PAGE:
While they're both pretty niche cameras, the DJI Pocket 2 is better overall than the Insta360 GO 2. The DJI is more capable, with 4k video and a built-in handheld gimbal, as well as a tracking feature. It also has a better battery life, although it's less portable than the Insta360, and you can't mount it in tight spots for POV footage.
The Insta360 GO 2 is an incredibly portable camera. It folds up into a compact size that makes it super easy to toss into a small bag or purse. It's also exceptionally lightweight. The camera also comes with a charging case with little kick-out tripod legs and additional controls. With the case on, the camera measures as follows:
The Insta360 GO 2 feels decently well-built. The camera itself is made of smooth plastic. Without the charging case, the camera feels small and somewhat fragile. The lens, in particular, feels like a weak point, though it does come with a lens cover, which you can replace if it ever gets scratched. Thankfully, the camera is waterproof without the case. The included magnet clip is also very strong, so the camera feels very securely attached around your neck when using it.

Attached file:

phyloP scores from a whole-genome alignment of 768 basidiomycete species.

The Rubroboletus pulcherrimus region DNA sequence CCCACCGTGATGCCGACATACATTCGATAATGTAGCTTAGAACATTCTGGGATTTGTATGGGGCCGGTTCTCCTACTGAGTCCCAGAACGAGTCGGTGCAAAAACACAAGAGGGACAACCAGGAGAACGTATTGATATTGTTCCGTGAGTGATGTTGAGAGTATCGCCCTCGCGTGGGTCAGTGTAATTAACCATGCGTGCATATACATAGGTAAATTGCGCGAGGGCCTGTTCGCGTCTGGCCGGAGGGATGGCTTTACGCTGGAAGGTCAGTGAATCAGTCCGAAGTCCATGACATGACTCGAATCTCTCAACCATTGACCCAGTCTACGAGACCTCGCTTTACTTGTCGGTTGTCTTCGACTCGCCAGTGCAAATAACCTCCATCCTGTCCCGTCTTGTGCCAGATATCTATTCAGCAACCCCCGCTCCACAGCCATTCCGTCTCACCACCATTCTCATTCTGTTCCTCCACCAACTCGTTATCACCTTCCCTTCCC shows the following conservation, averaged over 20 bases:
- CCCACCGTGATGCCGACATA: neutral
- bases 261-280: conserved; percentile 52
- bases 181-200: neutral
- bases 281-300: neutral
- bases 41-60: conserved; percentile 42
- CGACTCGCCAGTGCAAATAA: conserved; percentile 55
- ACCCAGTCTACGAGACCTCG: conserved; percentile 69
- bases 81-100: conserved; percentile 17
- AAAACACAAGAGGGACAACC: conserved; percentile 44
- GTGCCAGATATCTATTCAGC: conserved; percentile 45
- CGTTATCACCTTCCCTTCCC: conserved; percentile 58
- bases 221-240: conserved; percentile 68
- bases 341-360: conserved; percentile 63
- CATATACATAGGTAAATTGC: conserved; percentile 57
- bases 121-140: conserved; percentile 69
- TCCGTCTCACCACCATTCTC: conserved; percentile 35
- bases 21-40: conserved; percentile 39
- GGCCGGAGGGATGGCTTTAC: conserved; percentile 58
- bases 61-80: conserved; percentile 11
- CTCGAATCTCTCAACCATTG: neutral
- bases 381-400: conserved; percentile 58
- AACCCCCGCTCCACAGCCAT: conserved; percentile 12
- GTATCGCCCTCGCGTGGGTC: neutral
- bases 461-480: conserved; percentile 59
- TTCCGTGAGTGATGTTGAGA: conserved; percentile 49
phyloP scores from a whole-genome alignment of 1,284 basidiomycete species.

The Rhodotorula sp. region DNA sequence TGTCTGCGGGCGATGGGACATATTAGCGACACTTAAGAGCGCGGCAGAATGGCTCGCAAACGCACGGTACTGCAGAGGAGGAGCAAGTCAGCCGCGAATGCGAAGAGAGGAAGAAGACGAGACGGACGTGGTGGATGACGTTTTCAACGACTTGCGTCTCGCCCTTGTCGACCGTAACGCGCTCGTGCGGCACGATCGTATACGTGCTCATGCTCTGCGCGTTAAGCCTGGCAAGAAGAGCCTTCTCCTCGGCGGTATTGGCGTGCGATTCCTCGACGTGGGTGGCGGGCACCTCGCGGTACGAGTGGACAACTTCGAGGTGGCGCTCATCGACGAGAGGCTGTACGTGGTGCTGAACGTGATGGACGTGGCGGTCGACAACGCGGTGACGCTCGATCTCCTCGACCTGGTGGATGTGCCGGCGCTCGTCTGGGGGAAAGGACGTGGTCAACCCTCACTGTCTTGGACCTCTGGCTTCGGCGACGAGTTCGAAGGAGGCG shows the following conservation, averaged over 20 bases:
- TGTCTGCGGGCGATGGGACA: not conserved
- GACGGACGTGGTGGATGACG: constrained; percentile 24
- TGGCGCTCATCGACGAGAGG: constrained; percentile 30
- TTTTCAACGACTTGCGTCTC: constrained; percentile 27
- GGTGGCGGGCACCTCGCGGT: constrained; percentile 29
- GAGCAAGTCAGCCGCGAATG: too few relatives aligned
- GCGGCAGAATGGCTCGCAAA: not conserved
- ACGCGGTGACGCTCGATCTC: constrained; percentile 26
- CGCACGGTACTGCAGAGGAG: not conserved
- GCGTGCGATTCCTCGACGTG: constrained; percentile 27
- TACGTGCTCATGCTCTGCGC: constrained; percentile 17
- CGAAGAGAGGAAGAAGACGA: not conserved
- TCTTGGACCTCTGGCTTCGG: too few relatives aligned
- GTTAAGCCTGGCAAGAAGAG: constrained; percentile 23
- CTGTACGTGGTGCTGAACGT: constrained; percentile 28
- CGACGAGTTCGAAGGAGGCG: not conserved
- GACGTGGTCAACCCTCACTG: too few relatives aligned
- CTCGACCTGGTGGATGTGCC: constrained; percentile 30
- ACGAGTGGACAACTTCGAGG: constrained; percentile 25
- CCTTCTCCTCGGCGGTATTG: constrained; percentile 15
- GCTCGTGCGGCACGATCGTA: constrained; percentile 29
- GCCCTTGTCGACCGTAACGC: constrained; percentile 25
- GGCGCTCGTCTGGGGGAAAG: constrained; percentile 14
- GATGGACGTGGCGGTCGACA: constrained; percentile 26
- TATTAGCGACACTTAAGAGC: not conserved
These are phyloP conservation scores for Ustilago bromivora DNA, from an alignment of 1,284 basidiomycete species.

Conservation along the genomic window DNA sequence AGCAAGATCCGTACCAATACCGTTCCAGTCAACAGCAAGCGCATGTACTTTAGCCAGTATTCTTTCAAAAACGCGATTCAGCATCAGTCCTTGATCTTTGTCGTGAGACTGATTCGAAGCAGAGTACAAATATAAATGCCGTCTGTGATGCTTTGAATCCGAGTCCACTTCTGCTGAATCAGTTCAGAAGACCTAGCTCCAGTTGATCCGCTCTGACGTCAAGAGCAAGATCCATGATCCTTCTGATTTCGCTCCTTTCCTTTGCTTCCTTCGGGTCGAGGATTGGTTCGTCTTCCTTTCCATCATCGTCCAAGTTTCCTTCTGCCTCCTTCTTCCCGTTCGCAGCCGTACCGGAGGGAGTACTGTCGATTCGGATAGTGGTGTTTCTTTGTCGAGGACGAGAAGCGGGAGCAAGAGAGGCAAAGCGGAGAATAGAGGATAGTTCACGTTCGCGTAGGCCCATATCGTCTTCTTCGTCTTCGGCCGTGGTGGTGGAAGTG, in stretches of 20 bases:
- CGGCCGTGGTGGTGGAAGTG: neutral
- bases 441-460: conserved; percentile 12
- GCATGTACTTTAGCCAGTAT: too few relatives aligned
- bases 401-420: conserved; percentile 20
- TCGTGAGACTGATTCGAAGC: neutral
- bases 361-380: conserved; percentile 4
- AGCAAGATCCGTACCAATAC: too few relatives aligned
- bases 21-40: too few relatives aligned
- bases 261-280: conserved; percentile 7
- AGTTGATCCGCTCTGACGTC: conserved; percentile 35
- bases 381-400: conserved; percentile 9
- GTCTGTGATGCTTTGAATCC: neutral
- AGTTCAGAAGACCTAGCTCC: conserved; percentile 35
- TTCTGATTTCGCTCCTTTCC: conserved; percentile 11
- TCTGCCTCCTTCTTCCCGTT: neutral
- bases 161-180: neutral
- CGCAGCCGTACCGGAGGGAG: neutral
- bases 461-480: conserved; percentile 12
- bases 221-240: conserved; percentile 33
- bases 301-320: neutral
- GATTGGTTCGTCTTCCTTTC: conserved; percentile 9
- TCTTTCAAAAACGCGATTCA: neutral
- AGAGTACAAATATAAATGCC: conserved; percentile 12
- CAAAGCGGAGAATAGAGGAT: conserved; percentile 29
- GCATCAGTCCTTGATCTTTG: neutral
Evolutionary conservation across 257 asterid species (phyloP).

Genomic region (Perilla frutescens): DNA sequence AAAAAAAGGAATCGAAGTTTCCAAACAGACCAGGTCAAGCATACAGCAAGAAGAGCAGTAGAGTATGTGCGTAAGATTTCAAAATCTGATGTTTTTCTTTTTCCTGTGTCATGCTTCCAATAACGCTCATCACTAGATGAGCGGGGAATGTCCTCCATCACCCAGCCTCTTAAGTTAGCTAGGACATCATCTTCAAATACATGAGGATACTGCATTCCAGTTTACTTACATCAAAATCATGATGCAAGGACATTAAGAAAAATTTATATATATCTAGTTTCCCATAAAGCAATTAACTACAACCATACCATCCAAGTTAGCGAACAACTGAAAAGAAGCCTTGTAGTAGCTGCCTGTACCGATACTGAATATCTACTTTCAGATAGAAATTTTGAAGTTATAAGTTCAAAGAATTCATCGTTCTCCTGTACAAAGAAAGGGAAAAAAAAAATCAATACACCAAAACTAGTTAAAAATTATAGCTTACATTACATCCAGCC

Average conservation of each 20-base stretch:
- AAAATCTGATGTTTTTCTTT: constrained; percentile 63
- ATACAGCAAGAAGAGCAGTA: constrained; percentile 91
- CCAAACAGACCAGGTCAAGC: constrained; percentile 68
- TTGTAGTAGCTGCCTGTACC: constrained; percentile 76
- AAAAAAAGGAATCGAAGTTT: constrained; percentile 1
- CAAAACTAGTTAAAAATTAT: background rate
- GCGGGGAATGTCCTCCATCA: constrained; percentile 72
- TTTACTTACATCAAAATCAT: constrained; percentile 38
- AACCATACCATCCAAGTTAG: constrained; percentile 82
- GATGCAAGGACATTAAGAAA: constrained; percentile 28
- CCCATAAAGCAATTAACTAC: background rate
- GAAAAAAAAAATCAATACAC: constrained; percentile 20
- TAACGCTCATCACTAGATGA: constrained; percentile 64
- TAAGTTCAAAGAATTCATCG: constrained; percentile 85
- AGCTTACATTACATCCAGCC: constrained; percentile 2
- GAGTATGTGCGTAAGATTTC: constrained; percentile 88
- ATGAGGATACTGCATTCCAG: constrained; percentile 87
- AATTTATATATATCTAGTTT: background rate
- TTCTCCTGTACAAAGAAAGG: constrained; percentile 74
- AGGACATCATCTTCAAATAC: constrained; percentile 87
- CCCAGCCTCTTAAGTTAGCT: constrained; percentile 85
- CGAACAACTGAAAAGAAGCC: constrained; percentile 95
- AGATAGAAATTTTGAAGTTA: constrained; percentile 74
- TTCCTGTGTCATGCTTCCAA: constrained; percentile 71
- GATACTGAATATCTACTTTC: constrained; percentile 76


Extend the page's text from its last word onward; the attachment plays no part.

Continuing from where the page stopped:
Aside from the tripod legs, which are thin and have weak attachment points, the case is pretty solid. There's a bit of flex in the walls, but the bracket that joins the two halves of the case is made of a brushed metal alloy and feels sturdy. The magnet in the case is also very strong, so the camera isn't likely to accidentally pop out of place.
The charging case isn't waterproof. Only the camera itself has an IPX8 waterproof rating, meaning it's rated for continuous immersion in water.
The Insta360 GO 2 isn't the most comfortable to shoot with when you aren't using one of the included mounts or grips. When used with the charging case, as it's mostly intended to be, it's fairly comfortable when pointed toward you. It's lightweight, and the buttons are easy to reach with good tactile feedback. You can even shoot hands-free if you use the magnetic pendant, which allows the camera to stay mounted on your clothing. That said, if you're pointing the camera away from you, it becomes harder to use comfortably, with the controls being harder to reach. The camera is also very small and sleek, making it easy to drop or lose grip if you aren't careful. It can also be a bit cumbersome to use your phone as a screen, especially if you're shooting handheld.